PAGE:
Pentagon Press Secretary Brig. Gen. Pat Ryder Holds an On-Camera Press Briefing
Feb. 3, 2023
Q: General, you said the balloon is maneuverable. So do — does that mean that it's not drifting?
GEN. RYDER: So the balloon is maneuverable. Clearly, it's in — it's violated U.S. airspace. And again, we've communicated that fact to the PRC.
Q: And if possible, can you tell us if the balloon, when it enters the — entered the U.S. airspace, has it changed its course in any way?
GEN. RYDER: The balloon has changed its course, which is, again, why we're monitoring it, but that's about as specific as I can get. Thank you.
Q: But is it — you say that it's moving eastward and it's over the continental U.S. It's change — it's not over Montana anymore. Is the Chinese government controlling the movement of the balloon, or is it just floating with air streams?
GEN. RYDER: Thanks, Jennifer. So I'm not going to go into any specific intelligence that we may have. Again, we know this is a Chinese balloon and that it has the ability to maneuver, but I'll just leave it at that.
The narrative of the People's Republic of China is that this is a weather balloon that drifted off course, implying the PRC has no control over it. The US DoD narrative is that it can maneouver and is therefore akin to an unmanned aircraft.
To me, that feels primarily like a legal distinction. The DoD has not committed to saying that the balloon actually did maneouver in US airspace. (There's more at the end of the last quote below.)
Senior Defense Official and Senior Military Official Hold an Off-Camera, On-Background Press Briefing Update on the High-Altitude Surveillance Balloon
Feb. 4, 2023
As planned, the F-22 engaged the balloon from an altitude of 58,000 feet. The balloon itself was between 60 and 65,000 feet.
Our assessment, and this is just our assessment, and we're going to learn more as we pick up the debris, was that it was not likely to provide significant added — additive value over and above other PRC intel capabilities such as, you know, satellites in Low Earth Orbit, for example.
So — so the debris field is at least seven miles spread out. So you can have an understanding, it doesn’t just fall down. It would have fallen at least in a seven-mile kind of radius that you'd have to clear and ensure safety of U.S. citizens and also infrastructure.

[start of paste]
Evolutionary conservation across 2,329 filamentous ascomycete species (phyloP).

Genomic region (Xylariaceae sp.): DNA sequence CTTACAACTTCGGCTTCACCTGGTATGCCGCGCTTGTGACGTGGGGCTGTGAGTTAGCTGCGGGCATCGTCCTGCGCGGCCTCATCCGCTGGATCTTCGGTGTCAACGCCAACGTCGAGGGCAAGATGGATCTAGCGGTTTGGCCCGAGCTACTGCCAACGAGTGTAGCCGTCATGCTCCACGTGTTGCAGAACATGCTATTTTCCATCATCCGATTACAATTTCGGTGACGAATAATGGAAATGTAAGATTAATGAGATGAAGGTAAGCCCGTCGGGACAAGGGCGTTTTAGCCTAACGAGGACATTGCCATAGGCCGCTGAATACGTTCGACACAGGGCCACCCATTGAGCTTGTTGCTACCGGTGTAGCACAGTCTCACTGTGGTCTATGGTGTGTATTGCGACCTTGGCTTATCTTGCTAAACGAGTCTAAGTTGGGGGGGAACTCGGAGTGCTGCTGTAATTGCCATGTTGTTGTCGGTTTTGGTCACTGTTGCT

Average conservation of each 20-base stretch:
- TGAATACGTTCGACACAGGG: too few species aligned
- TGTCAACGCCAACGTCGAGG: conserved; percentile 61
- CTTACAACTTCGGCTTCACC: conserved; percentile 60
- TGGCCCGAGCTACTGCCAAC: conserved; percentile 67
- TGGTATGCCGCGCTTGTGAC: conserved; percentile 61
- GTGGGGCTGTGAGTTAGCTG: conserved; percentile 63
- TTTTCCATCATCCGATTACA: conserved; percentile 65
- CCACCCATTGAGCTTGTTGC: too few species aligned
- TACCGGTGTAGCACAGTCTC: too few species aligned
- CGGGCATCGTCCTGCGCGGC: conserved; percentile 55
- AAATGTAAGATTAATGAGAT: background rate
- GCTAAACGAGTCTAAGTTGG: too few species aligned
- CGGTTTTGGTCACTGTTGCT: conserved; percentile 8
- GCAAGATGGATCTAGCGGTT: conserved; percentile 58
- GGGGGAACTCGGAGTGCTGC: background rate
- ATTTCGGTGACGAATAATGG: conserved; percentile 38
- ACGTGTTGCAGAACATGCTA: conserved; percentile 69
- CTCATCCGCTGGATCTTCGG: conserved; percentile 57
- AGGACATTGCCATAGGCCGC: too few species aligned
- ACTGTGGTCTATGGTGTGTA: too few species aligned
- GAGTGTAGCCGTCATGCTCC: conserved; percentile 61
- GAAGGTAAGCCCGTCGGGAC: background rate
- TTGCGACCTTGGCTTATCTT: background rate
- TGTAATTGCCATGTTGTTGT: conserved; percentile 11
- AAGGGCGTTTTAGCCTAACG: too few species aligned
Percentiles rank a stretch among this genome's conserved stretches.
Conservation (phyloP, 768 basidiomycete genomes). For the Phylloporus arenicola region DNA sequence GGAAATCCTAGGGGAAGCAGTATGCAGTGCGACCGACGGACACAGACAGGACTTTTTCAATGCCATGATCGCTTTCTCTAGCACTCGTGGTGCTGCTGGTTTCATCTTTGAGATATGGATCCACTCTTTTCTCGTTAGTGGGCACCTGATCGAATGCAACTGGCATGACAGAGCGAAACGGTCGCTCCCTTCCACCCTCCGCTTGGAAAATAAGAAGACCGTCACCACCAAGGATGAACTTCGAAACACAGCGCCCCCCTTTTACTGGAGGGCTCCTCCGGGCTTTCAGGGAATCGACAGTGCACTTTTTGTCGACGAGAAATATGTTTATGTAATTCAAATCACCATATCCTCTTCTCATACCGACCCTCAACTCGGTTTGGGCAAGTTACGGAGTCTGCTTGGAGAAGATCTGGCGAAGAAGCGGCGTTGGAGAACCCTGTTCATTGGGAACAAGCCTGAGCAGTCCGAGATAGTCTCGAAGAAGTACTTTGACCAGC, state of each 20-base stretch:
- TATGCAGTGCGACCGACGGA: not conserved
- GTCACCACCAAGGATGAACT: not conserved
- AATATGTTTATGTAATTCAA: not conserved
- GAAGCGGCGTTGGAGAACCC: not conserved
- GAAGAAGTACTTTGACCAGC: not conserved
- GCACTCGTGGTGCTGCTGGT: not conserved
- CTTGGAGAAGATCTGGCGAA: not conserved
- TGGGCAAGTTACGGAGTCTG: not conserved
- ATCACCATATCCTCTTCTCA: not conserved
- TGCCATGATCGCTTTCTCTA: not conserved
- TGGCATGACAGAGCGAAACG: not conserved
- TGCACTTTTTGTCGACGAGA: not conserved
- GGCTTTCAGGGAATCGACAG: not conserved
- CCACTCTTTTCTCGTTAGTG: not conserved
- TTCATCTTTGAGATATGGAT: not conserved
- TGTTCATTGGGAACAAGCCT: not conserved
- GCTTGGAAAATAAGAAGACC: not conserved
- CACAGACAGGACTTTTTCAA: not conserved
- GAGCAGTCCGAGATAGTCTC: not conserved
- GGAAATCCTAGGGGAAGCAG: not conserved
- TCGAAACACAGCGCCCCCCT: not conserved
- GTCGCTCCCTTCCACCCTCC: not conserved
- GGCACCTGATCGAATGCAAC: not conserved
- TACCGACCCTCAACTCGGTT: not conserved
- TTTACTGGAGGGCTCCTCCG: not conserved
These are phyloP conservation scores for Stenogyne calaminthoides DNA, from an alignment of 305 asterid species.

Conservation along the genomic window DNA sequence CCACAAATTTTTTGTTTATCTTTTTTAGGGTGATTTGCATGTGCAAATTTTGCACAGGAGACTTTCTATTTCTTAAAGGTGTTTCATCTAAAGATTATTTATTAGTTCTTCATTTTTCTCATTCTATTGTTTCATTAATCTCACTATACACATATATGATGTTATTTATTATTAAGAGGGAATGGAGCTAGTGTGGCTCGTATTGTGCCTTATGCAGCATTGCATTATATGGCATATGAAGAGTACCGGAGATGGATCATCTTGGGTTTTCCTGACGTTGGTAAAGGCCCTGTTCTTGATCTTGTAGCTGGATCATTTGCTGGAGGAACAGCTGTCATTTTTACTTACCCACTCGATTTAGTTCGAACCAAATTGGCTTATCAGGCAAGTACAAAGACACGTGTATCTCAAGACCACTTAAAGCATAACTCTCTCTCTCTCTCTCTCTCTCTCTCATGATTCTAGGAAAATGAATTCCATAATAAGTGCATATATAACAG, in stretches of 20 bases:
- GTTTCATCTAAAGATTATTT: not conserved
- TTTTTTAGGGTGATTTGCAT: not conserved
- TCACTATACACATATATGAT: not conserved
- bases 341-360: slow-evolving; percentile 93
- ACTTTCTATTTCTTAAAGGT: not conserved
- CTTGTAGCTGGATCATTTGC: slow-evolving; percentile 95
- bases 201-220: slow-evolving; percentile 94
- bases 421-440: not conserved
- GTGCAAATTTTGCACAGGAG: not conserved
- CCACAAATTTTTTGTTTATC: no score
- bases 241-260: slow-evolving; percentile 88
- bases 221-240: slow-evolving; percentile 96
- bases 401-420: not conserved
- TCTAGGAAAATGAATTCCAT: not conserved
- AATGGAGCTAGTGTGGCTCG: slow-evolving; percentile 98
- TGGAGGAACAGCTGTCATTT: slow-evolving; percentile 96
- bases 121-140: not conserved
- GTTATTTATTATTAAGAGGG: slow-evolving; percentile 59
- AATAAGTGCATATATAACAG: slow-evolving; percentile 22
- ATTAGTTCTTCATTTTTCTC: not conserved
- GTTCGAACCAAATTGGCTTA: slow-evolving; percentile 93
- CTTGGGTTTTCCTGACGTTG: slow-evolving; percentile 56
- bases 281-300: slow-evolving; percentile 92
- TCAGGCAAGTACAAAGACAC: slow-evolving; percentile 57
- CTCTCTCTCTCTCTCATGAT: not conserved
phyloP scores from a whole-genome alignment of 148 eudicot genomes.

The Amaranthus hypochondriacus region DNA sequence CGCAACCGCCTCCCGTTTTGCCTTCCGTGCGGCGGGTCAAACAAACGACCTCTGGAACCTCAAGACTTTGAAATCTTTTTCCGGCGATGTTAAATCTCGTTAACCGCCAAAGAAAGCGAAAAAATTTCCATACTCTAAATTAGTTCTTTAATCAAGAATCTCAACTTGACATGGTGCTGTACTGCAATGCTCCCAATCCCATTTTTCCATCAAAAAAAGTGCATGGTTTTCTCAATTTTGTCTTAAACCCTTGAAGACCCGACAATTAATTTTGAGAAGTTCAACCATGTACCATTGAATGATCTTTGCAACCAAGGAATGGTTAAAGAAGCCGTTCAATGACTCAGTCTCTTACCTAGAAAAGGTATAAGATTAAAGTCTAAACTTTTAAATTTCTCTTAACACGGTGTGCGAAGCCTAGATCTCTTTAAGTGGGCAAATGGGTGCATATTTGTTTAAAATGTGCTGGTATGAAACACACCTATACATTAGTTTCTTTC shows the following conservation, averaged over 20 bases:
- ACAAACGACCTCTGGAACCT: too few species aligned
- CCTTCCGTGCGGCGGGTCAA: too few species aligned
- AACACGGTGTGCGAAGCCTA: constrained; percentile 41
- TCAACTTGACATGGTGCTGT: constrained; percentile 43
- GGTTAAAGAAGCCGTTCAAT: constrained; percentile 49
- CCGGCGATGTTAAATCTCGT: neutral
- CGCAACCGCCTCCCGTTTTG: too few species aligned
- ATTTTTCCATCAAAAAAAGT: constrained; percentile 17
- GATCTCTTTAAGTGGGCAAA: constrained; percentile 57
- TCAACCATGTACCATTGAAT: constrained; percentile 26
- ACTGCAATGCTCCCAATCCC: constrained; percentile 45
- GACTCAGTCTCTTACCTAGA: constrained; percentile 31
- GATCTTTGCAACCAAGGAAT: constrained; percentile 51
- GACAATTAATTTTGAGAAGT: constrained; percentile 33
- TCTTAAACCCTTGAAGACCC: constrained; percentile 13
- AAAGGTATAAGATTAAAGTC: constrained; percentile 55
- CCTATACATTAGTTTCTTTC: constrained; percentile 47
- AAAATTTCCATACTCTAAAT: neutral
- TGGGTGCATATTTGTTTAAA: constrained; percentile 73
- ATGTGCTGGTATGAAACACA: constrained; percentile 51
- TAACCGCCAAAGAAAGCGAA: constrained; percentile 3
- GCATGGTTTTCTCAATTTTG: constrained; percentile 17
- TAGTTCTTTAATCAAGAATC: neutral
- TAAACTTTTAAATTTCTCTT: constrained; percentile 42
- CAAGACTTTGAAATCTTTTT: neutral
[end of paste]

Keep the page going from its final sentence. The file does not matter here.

Gen. Glen VanHerck, Commander, North American Aerospace Defense Command and United States Northern Command, Holds an Off-Camera, On-The-Record Briefing on the High-Altitude Surveillance Balloon Recovery Efforts
Feb. 6, 2023
Q: Thank you. And on the prior balloons, was NORTHCOM involved in tracking the balloon that was at the early stage of the Biden Administration and also the three that transited during the Trump Administration, and what can you tell us about those that were different?
GEN. VANHERCK: So those balloons, so every day as a NORAD commander it's my responsible to -- responsibility to detect threats to North America. I will tell you that we did not detect those threats. And that's a domain awareness gap that we have to figure out. But I don't want to go in further detail.
Q: And I have a follow-up question. Could you give us an estimate of how big the balloon was? We saw that it had solar panels and it could also potentially had a recording device on it.
GEN. VANHERCK: Yes, so the balloon assessment was up to 200 feet tall for the actual balloon. The payload itself, I would categorize that as a jet airliner type of size, maybe a regional jet such as a ERJ or something like that. Probably weighed in excess of a couple thousand pounds. So I would -- from a safety standpoint, picture yourself with large debris weighing hundreds if not thousands of pounds falling out of the sky. That's really what we're kind of talking about.